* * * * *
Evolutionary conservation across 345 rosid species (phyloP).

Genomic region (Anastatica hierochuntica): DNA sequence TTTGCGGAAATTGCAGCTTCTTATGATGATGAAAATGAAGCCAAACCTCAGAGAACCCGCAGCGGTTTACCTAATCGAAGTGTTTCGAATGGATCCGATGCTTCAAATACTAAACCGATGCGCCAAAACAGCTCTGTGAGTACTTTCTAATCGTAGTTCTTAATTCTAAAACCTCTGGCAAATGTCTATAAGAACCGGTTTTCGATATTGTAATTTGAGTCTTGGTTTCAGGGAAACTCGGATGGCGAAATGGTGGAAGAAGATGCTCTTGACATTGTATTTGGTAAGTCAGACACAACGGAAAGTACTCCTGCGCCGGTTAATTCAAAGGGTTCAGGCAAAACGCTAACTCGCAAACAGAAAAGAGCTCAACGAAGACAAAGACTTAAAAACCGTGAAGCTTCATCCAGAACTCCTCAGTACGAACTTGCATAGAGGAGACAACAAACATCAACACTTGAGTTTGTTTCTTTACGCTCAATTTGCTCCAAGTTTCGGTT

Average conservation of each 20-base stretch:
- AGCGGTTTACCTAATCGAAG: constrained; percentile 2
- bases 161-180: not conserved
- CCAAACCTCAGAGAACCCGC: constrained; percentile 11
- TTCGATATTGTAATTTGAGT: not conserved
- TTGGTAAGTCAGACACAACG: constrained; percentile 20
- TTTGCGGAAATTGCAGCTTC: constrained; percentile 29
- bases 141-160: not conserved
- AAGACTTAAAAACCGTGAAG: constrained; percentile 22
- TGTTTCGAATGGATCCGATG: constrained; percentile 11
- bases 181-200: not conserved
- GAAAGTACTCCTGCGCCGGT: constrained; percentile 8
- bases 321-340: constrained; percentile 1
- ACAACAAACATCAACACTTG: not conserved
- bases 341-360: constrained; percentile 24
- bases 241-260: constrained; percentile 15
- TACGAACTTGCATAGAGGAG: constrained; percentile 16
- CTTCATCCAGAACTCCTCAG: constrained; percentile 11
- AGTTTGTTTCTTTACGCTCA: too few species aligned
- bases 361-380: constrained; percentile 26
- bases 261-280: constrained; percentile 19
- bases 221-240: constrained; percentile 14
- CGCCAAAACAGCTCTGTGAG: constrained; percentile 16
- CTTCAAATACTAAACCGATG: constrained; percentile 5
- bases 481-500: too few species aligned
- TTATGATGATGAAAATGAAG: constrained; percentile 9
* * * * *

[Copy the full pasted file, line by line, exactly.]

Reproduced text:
Evolutionary conservation across 345 rosid species (phyloP).

Genomic region (Anastatica hierochuntica): DNA sequence TTTGCGGAAATTGCAGCTTCTTATGATGATGAAAATGAAGCCAAACCTCAGAGAACCCGCAGCGGTTTACCTAATCGAAGTGTTTCGAATGGATCCGATGCTTCAAATACTAAACCGATGCGCCAAAACAGCTCTGTGAGTACTTTCTAATCGTAGTTCTTAATTCTAAAACCTCTGGCAAATGTCTATAAGAACCGGTTTTCGATATTGTAATTTGAGTCTTGGTTTCAGGGAAACTCGGATGGCGAAATGGTGGAAGAAGATGCTCTTGACATTGTATTTGGTAAGTCAGACACAACGGAAAGTACTCCTGCGCCGGTTAATTCAAAGGGTTCAGGCAAAACGCTAACTCGCAAACAGAAAAGAGCTCAACGAAGACAAAGACTTAAAAACCGTGAAGCTTCATCCAGAACTCCTCAGTACGAACTTGCATAGAGGAGACAACAAACATCAACACTTGAGTTTGTTTCTTTACGCTCAATTTGCTCCAAGTTTCGGTT

Average conservation of each 20-base stretch:
- AGCGGTTTACCTAATCGAAG: constrained; percentile 2
- bases 161-180: not conserved
- CCAAACCTCAGAGAACCCGC: constrained; percentile 11
- TTCGATATTGTAATTTGAGT: not conserved
- TTGGTAAGTCAGACACAACG: constrained; percentile 20
- TTTGCGGAAATTGCAGCTTC: constrained; percentile 29
- bases 141-160: not conserved
- AAGACTTAAAAACCGTGAAG: constrained; percentile 22
- TGTTTCGAATGGATCCGATG: constrained; percentile 11
- bases 181-200: not conserved
- GAAAGTACTCCTGCGCCGGT: constrained; percentile 8
- bases 321-340: constrained; percentile 1
- ACAACAAACATCAACACTTG: not conserved
- bases 341-360: constrained; percentile 24
- bases 241-260: constrained; percentile 15
- TACGAACTTGCATAGAGGAG: constrained; percentile 16
- CTTCATCCAGAACTCCTCAG: constrained; percentile 11
- AGTTTGTTTCTTTACGCTCA: too few species aligned
- bases 361-380: constrained; percentile 26
- bases 261-280: constrained; percentile 19
- bases 221-240: constrained; percentile 14
- CGCCAAAACAGCTCTGTGAG: constrained; percentile 16
- CTTCAAATACTAAACCGATG: constrained; percentile 5
- bases 481-500: too few species aligned
- TTATGATGATGAAAATGAAG: constrained; percentile 9